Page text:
I went a little crazy for the holiday, experimenting on my poor spouse with a full dinner menu of dishes containing tea. Here's what we had, and how it turned out:
Lemon drop cocktails
Recipe from a book simply called Green Tea: a mixture of green tea (chilled), pepper vodka, limoncello, stirred with ice and topped with club soda. Bracing, a nice pick-me-up. Tart lemons, sweet syrup, a little astringency from the tea and, hey!, a little spice around the corner.
Earl Grey-smoked pork loin
Adapted from a recipe out of Naturally Peninsula: Tea Flavours, a nearly ridiculous collection of beyond-gourmet recipes that no home cook would ever bother with. But you can extract some of its bones for more satisfying fare. This recipe joins the pork with a morel sauce, a lentil tapanade and some fried leeks for garnish, all of which I ignored. I just wanted the tea-smoked meat: soak Earl Grey leaves for about 10 minutes and drain, mix with orange zest (and I added brown rice per some previous smoking experience), then use it to smoke a 2-lb. pork loin. I butterflied the loin before smoking. Afterward, I seared it in a skillet and finished it in a 350-degree oven for about 15 minutes. The Earl Grey smoke was quite acrid, but the flavor it imparted into the meat was delicious and quite unusual — tangy and sweet, in a vaguely mesquitey kinda way. I'll try this again, for sure.
The blackened tea leaves after smokin'.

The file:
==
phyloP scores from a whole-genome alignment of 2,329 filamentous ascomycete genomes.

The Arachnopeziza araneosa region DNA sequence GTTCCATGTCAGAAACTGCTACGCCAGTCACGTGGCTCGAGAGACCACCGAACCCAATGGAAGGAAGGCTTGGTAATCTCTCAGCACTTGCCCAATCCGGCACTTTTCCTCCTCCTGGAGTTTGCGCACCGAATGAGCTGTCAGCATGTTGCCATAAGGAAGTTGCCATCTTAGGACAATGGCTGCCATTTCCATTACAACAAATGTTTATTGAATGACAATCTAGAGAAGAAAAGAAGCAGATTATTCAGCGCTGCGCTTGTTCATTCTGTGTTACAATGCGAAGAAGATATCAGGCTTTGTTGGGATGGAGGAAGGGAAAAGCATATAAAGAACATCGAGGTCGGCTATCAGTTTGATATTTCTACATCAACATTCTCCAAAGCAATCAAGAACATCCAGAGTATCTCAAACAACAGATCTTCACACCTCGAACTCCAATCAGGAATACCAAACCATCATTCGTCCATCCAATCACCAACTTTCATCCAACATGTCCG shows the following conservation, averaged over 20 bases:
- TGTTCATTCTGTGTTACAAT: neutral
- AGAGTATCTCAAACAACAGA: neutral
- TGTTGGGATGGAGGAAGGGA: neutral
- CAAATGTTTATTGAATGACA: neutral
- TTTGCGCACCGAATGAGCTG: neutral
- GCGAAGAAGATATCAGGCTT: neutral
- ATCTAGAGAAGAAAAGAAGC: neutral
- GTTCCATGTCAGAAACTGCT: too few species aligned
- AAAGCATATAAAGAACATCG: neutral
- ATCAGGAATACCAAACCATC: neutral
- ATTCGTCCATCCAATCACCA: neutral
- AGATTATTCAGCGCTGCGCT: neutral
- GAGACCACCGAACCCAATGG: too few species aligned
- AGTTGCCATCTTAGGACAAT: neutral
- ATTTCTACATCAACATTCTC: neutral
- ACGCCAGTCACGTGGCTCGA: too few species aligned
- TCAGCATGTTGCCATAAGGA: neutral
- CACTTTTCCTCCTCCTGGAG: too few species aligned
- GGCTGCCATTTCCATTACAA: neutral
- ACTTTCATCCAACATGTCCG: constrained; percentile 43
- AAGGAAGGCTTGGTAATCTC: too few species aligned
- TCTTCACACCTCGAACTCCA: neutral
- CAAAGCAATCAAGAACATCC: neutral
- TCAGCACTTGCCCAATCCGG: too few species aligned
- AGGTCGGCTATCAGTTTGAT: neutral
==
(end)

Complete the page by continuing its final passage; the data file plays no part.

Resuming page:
Instead of the other savory flavors paired in the Peninsula cookbook, I opted instead to wed the salty, smoky pork with a recipe from Cooking Light: cup o' chopped strawberries, 1/2 cup chopped avocado, some chopped red onion, 1 chopped jalapeno, cilantro, lime rind and juice, stirred together with a 1/4 teaspoon sugar. A perfect complement to the smoky meat, spooned right over each slice. I mixed mine up a little too early, though, and it started to get mushy already. Assign this to those prep cooks you married into service.
Baked potatoes with green tea garnish
Another adapted recipe from another tea book, from Steeped in Tea: Grill (45 mins.) or bake (1-1.5 hours) 2-4 baking potatoes wrapped in foil. Slice 'em in half, scoop out the cores (as if making potato skins. Mash what you scooped out with butter, sprinkle with Gyokuro green tea leaves and place the mixture back into the potato halves. Instead of actual leaves, I used some matcha powder. Careful, a little goes a long way. Made a nice green mixture for the potato skins and added a fresh, green flavor to the starchy taters.
Spring pea salad
Here's hoping fresh mint leaves qualifies for a tea menu. This recipe from Real Simple is just a mixture of fresh peas (blanched), mint leaves, a sliced shallot or two, capers, lemon zest, olive oil, salt and pepper — and crumbled goat cheese mixed in at the end. Not cool, not hot, serve at room temp. Damn tasty, but maybe too rich alongside these other dishes.
Ice cream with Sencha crumble
Another recipe carved out of a much bigger, sillier orchestration in the Peninsula book: stir together half a stick of butter, 1/4 cup sugar, 1/4 cup cake flour, some almond powder (I crushed some slivers) and a small pinch or two of green tea powder. Spread the mixture on a greased baking sheet, slip into a 325 oven for about 15 minutes. While still warm, sprinkle with another pinch of tea powder and a little powdered sugar. Let it cool down and break it into pieces. I slapped slabs of this on top of some quality vanilla and, oh mamma, it was great!